Right. If we look at a population level, I don't think japan and South Korea are filled with fastidious calorie counting monks and that the US and Australia are filled with degenerates. Or that there has been a decline in moral fibre over the past 100 years. That's silly. Even on an individual level, I think "willpower" is a dubious concept for understanding human behavior.

But I maintain to accurately understand the obesogenic environment, you have to understand CICO, and any explanation that contradicts CICO is probably barking up the wrong tree.

I also believe that through behavior we can change our personal environment, which can influence our behavior. It is not a one-way street (it's a dialectic ), and we are not passive "victims" of our environments. I don't believe this is the same as "willpower".
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Old 20th June 2018, 01:19 AM   #153
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Originally Posted by rustypouch View Post
Right...

Who would have guessed that rustypouch believed in the now obsolete willpower idea and the fat-shaming that went along with it, both of which nutritional science has proven wrong at long last ...

Originally Posted by rustypouch View Post
too much food

Yeah, right!
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"The abolition of religion as the illusory happiness of the people is required for their real happiness. The demand to give up the illusion about its condition is the demand to give up a condition which needs illusions." K. Marx
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Old 20th June 2018, 01:32 AM   #154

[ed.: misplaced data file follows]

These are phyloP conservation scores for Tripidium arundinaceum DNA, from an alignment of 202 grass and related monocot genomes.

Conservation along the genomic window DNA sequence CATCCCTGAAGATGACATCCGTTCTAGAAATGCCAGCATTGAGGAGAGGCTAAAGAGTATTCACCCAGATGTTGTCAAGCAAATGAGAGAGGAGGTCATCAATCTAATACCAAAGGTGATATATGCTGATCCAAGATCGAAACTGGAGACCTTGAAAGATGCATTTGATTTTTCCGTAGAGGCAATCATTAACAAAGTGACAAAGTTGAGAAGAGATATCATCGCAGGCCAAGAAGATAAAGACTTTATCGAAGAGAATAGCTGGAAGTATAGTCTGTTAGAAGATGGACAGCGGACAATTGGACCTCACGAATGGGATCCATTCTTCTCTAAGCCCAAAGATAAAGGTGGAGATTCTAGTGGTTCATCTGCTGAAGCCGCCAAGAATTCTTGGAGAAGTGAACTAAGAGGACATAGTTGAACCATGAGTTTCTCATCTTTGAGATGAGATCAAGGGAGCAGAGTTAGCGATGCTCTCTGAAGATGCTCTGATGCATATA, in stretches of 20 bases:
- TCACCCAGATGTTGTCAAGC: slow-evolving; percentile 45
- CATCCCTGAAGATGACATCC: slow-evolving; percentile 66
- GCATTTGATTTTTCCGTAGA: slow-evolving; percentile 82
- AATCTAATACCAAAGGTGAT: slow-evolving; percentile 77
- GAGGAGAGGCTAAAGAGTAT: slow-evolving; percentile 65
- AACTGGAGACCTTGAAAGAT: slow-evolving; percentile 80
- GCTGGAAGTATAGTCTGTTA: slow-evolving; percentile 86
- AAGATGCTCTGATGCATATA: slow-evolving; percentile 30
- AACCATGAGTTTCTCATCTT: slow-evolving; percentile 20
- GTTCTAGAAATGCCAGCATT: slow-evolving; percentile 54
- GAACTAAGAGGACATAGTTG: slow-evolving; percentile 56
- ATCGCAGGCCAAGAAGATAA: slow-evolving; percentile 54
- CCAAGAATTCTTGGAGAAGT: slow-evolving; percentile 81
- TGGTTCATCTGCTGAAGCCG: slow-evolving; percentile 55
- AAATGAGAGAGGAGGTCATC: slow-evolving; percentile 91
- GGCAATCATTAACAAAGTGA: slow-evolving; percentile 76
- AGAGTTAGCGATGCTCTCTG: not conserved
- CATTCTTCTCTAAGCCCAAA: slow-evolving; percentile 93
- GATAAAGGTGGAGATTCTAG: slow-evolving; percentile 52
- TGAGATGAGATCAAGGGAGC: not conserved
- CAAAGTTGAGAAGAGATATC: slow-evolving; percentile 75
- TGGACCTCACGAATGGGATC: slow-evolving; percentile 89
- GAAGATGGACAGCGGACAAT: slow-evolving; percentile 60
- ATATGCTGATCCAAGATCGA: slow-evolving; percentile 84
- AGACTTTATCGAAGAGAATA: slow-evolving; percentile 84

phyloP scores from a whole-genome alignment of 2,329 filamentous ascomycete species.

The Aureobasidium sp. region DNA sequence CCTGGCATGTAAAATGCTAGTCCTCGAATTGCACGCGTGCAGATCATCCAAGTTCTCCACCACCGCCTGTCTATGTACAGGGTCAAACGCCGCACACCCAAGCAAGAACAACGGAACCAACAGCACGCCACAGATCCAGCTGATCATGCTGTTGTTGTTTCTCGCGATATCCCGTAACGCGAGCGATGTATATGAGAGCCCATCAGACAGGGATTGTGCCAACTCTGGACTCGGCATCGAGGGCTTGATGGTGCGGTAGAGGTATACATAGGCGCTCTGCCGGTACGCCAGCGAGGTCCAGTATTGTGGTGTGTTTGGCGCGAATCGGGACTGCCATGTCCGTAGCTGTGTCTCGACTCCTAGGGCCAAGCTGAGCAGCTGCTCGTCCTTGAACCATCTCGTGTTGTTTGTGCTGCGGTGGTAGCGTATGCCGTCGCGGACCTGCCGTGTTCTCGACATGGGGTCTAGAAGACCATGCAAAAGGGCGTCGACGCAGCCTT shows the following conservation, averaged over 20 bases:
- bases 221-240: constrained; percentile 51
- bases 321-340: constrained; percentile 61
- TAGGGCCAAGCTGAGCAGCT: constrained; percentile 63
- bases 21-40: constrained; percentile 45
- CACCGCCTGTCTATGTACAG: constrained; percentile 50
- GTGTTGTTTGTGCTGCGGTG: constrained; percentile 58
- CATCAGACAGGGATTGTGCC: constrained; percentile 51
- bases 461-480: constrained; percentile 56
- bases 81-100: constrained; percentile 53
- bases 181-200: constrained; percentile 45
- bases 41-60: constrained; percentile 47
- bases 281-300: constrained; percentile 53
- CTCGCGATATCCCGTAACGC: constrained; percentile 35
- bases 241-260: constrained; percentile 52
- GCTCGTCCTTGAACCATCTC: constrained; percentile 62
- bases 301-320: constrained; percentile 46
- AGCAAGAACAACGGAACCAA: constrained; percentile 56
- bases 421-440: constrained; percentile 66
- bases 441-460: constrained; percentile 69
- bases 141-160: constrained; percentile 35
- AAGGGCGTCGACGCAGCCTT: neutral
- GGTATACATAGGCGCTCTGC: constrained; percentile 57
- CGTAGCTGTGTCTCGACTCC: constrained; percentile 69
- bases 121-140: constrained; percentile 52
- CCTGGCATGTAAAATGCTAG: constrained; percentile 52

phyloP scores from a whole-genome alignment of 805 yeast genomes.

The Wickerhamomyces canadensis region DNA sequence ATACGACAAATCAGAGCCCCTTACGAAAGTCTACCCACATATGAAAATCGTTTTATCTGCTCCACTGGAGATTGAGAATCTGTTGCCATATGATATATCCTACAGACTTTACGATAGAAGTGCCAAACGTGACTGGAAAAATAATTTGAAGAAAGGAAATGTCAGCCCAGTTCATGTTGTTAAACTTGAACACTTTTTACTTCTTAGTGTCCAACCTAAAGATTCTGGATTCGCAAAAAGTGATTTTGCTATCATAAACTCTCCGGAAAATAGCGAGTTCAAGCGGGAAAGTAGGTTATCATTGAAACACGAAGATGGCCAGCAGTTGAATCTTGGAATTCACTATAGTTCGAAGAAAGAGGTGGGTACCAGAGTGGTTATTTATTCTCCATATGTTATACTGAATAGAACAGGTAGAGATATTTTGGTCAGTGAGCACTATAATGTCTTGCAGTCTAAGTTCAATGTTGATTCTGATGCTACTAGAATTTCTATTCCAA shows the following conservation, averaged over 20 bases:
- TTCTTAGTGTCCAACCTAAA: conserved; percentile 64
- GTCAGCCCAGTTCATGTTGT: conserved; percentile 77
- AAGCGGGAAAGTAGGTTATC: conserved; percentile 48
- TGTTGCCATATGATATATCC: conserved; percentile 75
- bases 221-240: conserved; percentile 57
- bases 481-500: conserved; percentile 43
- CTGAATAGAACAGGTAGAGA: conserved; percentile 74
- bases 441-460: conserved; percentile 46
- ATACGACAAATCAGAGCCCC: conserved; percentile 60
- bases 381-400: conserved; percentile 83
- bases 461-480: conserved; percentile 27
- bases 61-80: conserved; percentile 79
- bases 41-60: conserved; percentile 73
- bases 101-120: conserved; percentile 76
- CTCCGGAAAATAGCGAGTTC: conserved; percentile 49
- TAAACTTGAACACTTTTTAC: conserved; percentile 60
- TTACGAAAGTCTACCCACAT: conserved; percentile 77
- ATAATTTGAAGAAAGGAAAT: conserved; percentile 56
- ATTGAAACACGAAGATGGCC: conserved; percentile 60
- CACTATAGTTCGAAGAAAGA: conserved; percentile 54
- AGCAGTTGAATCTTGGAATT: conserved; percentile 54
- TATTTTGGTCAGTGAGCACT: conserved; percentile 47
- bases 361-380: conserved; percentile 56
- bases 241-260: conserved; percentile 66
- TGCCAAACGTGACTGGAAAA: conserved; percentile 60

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Originally Posted by Tsukasa Buddha View Post
It is not a one-way street (it's a dialectic ), and we are not passive "victims" of our environments. I don't believe this is the same as "willpower".

No, if socio-economic circumstances make us eat fastfood and drink sodas, we are active victims of our environments, but victims nonetheless. From the BMJ article I linked to in post 147:

Quote:
- There is insufficient investment in effective treatments for obesity, thus numerous profitable non-evidence-based approaches are promoted, with inflated claims to meet popular desire for easier weight control
- Intense media coverage of commercial “treatments” that are not evidence based or are minimally effective contribute to mass confusion and undermine professional advice
- The view that food companies are not responsible for the obesity epidemic leaves them free to create and promote an increasing variety of tempting obesogenic products
- Less obesogenic food products tend to be more expensive per calorie, which is a barrier to population shifts towards healthier eating habits